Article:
Survey reveals impact of Brexit on global mobility
Businesses in Europe area already making changes to global mobility budgets and beefing up staff training for fear that Brexit could hit international business hard and make hiring British workers more difficult.
A survey by Crown World Mobility, a business which helps corporations manage global talent, has painted an interesting picture of how companies across Europe, and not just in the UK, expect to be impacted by the UK’s decision to leave the European Union.
The survey aimed to find out how other countries in Europe feel about Brexit too and what it will mean to those working outside of the UK.
It polled 2,505 business professionals in the Germany, Republic of Ireland and the Netherlands, and 1,013 in the UK, who work in companies which offer international assignments – the very people whose working lives could be most affected by Brexit.
Some of the key results included:
- The biggest fear in Germany, with 45 per cent, was that it will be harder and more expensive to work in the UK. Germans also feared that it will affect exports (44 per cent) and make it harder to employ UK citizens (29 per cent)
- In the Netherlands, the biggest fear was also that it will be harder and more expensive to work in the UK (41 per cent). The effect on exports (38 per cent) and imports (27 per cent) were next.
- In Ireland, the number one fear was that it would be more expensive to work in the UK (41 per cent) followed by effects on exports and imports.
Perhaps because of those fears, businesses across the continent are already taking action:
- In Germany, 25 per cent are changing their budget to cope with extra costs and 23 per cent are training local staff to avoid the need for employees from the UK.
- In the Netherlands, 27 per cent are training local staff and 26 per cent are changing their budget to cope with extra costs.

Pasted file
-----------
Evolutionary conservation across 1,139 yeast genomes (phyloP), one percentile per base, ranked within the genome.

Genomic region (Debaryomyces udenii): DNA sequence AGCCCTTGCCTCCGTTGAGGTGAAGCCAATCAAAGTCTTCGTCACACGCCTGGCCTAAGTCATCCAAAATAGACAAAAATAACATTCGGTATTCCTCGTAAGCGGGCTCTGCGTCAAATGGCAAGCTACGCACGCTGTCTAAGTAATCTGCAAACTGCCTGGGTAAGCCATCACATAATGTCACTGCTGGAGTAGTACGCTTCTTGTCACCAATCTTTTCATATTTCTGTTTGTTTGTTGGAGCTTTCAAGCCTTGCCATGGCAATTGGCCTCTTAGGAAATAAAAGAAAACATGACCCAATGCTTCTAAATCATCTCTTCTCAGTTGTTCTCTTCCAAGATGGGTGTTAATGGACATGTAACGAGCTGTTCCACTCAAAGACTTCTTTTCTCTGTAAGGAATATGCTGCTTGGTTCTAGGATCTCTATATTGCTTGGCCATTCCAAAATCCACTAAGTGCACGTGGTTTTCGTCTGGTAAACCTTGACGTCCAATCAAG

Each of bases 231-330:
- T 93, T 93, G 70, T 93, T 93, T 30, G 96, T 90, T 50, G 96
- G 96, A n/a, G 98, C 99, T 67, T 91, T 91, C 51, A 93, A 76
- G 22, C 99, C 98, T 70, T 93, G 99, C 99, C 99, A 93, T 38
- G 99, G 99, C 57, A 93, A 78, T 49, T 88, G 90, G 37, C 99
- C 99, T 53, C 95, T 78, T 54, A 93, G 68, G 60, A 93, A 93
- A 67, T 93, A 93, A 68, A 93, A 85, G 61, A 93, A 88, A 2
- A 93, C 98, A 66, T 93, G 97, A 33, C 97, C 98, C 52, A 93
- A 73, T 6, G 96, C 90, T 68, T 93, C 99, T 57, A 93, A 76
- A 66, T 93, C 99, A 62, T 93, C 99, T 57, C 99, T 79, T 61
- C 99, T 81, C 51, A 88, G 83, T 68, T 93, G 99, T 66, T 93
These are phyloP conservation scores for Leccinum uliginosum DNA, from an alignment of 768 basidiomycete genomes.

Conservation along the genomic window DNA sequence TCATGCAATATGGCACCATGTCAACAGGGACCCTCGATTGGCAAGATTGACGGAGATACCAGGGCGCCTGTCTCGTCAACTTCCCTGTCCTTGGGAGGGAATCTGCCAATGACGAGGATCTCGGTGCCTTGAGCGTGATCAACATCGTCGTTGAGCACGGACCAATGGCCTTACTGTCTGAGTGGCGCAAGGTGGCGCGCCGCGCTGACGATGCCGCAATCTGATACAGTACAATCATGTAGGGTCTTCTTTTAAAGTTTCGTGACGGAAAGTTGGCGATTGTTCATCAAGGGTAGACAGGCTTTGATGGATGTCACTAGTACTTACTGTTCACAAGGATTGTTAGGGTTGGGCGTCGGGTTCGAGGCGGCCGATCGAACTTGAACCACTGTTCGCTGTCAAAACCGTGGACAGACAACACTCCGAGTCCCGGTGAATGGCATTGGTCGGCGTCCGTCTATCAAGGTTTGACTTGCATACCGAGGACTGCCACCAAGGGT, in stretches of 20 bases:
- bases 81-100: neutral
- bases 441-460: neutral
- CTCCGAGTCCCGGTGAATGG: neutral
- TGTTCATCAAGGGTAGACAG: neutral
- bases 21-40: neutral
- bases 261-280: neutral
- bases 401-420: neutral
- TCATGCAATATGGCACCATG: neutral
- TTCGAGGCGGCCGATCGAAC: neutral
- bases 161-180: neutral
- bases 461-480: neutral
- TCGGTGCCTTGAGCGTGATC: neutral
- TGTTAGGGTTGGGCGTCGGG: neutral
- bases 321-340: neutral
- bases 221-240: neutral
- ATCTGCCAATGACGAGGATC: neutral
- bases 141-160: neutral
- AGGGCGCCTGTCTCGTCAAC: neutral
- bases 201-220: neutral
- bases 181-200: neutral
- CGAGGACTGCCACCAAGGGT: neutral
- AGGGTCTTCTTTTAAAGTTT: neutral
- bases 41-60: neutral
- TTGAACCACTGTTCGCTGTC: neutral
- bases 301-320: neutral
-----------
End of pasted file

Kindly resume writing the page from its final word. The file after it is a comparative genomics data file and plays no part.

- In Ireland, 24 per cent are changing their budget to cope with extra costs and 24 per cent are training local staff to avoid the need for employees from the UK, while 31 per cent are not planning any changes due to Brexit.
Lisa Johnson, Global Practice Leader, Consulting Services at Crown World Mobility, is based in the United States, and believes the findings have global significance.
“Prior to Brexit, the UK and its EU partners thrived with the freedom of movement that allowed for a pipeline of talent to flow between them. Today, while some global companies are waiting it out with optimism or patience, many companies are not willing to wait and see for two years while Brexit terms are established.
“They are making contingency plans or simply moving on with new European talent and business strategies – and that means we all need to adjust to a new environment.
“Our survey findings show that participants in Europe assume that the most significant negative impact of Brexit will be that it will be harder or more expensive to send staff to work in the UK.
“What remains crystal clear, however, is that global mobility and a strong desire for international adventure have not been thwarted by some of the recent signs of isolationism around the globe, including the Brexit decision.
“Almost nine out of 10 respondents across all territories said that they would like to work in another country. Perhaps that is a figure which is just as significant to the future of global mobility.”
Please visit www.crownworldmobility.com for more information.